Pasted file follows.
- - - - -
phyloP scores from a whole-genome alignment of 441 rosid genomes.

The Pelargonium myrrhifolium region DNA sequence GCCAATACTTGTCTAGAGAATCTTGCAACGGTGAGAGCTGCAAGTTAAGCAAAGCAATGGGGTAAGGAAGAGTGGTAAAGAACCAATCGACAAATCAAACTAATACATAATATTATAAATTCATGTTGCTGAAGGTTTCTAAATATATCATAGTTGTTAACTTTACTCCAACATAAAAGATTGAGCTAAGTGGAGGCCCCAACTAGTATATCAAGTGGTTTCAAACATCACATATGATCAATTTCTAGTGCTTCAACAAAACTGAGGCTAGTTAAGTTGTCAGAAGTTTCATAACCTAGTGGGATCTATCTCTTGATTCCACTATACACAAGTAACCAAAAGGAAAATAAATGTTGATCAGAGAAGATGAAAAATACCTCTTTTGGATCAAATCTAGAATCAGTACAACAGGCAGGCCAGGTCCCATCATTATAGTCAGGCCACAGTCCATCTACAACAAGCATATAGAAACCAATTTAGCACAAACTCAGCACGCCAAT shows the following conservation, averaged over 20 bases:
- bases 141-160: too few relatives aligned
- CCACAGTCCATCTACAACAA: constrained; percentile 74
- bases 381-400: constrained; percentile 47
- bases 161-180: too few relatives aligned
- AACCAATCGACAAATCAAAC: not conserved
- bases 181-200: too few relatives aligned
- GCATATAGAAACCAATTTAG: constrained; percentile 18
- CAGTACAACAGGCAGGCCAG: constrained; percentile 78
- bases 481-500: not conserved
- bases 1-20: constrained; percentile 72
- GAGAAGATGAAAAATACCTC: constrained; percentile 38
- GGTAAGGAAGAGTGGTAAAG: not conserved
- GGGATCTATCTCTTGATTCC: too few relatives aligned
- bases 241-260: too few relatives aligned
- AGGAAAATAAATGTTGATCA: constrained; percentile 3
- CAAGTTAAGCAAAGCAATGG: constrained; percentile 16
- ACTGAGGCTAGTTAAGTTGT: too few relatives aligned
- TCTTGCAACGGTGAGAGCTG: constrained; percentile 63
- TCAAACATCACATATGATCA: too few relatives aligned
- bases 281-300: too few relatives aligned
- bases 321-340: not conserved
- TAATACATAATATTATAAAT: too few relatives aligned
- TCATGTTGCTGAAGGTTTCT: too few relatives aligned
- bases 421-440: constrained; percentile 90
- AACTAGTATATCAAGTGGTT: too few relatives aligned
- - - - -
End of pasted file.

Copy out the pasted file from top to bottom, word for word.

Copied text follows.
phyloP scores from a whole-genome alignment of 441 rosid genomes.

The Pelargonium myrrhifolium region DNA sequence GCCAATACTTGTCTAGAGAATCTTGCAACGGTGAGAGCTGCAAGTTAAGCAAAGCAATGGGGTAAGGAAGAGTGGTAAAGAACCAATCGACAAATCAAACTAATACATAATATTATAAATTCATGTTGCTGAAGGTTTCTAAATATATCATAGTTGTTAACTTTACTCCAACATAAAAGATTGAGCTAAGTGGAGGCCCCAACTAGTATATCAAGTGGTTTCAAACATCACATATGATCAATTTCTAGTGCTTCAACAAAACTGAGGCTAGTTAAGTTGTCAGAAGTTTCATAACCTAGTGGGATCTATCTCTTGATTCCACTATACACAAGTAACCAAAAGGAAAATAAATGTTGATCAGAGAAGATGAAAAATACCTCTTTTGGATCAAATCTAGAATCAGTACAACAGGCAGGCCAGGTCCCATCATTATAGTCAGGCCACAGTCCATCTACAACAAGCATATAGAAACCAATTTAGCACAAACTCAGCACGCCAAT shows the following conservation, averaged over 20 bases:
- bases 141-160: too few relatives aligned
- CCACAGTCCATCTACAACAA: constrained; percentile 74
- bases 381-400: constrained; percentile 47
- bases 161-180: too few relatives aligned
- AACCAATCGACAAATCAAAC: not conserved
- bases 181-200: too few relatives aligned
- GCATATAGAAACCAATTTAG: constrained; percentile 18
- CAGTACAACAGGCAGGCCAG: constrained; percentile 78
- bases 481-500: not conserved
- bases 1-20: constrained; percentile 72
- GAGAAGATGAAAAATACCTC: constrained; percentile 38
- GGTAAGGAAGAGTGGTAAAG: not conserved
- GGGATCTATCTCTTGATTCC: too few relatives aligned
- bases 241-260: too few relatives aligned
- AGGAAAATAAATGTTGATCA: constrained; percentile 3
- CAAGTTAAGCAAAGCAATGG: constrained; percentile 16
- ACTGAGGCTAGTTAAGTTGT: too few relatives aligned
- TCTTGCAACGGTGAGAGCTG: constrained; percentile 63
- TCAAACATCACATATGATCA: too few relatives aligned
- bases 281-300: too few relatives aligned
- bases 321-340: not conserved
- TAATACATAATATTATAAAT: too few relatives aligned
- TCATGTTGCTGAAGGTTTCT: too few relatives aligned
- bases 421-440: constrained; percentile 90
- AACTAGTATATCAAGTGGTT: too few relatives aligned